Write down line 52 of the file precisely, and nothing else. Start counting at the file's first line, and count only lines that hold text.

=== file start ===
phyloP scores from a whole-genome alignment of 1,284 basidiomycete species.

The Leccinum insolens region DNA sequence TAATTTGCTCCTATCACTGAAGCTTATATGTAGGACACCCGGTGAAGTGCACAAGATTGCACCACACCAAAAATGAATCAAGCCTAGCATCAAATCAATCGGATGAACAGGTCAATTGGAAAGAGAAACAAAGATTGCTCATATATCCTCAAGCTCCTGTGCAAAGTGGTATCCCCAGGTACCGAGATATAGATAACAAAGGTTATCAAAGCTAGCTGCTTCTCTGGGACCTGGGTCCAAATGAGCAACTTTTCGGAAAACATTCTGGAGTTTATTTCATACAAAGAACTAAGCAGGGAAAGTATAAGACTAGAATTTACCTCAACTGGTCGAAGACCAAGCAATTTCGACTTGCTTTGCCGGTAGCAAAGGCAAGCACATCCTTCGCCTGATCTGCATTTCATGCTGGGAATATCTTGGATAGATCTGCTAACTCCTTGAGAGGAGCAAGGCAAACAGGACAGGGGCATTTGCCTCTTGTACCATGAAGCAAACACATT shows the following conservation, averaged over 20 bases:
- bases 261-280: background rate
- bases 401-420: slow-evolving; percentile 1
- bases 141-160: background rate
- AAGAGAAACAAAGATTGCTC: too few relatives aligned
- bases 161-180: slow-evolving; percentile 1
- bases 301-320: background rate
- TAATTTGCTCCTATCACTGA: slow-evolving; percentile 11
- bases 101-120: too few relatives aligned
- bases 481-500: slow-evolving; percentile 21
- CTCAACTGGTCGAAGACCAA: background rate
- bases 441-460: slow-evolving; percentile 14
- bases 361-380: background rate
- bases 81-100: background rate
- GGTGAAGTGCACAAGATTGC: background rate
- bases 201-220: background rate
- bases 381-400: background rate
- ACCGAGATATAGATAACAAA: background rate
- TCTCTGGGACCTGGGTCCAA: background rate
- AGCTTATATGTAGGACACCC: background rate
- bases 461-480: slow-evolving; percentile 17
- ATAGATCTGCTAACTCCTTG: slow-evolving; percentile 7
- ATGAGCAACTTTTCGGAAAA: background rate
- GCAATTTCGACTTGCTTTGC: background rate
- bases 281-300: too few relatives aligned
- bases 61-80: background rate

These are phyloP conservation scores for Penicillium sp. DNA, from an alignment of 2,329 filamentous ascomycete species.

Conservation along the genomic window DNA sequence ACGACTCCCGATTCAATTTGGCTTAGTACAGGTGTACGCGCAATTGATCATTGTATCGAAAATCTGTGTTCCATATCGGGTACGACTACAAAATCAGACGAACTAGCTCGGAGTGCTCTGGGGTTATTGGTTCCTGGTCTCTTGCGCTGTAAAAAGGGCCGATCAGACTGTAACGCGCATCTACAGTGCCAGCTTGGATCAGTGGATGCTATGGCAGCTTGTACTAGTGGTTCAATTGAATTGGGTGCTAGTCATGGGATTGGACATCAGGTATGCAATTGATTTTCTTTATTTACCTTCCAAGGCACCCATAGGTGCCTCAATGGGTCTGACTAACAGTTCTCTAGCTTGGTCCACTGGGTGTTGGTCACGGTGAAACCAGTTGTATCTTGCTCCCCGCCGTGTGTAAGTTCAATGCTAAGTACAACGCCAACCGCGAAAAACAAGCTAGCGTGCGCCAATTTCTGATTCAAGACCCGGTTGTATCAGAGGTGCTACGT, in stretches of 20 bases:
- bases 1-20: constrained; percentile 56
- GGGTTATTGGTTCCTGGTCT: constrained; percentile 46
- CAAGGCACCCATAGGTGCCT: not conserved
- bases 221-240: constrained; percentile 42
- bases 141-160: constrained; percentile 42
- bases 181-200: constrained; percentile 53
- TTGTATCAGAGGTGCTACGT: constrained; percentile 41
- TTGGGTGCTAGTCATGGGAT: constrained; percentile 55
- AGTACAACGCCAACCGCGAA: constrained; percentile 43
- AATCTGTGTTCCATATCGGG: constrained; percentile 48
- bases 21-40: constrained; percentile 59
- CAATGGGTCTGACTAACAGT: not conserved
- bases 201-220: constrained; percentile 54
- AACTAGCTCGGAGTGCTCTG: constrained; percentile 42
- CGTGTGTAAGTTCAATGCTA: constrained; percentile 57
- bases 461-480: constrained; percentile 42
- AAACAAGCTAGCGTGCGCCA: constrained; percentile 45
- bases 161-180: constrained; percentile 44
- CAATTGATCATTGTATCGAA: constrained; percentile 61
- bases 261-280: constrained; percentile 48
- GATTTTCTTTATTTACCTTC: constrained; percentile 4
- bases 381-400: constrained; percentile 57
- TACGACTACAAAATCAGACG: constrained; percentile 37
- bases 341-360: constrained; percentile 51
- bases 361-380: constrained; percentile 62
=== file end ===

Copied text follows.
- TACGACTACAAAATCAGACG: constrained; percentile 37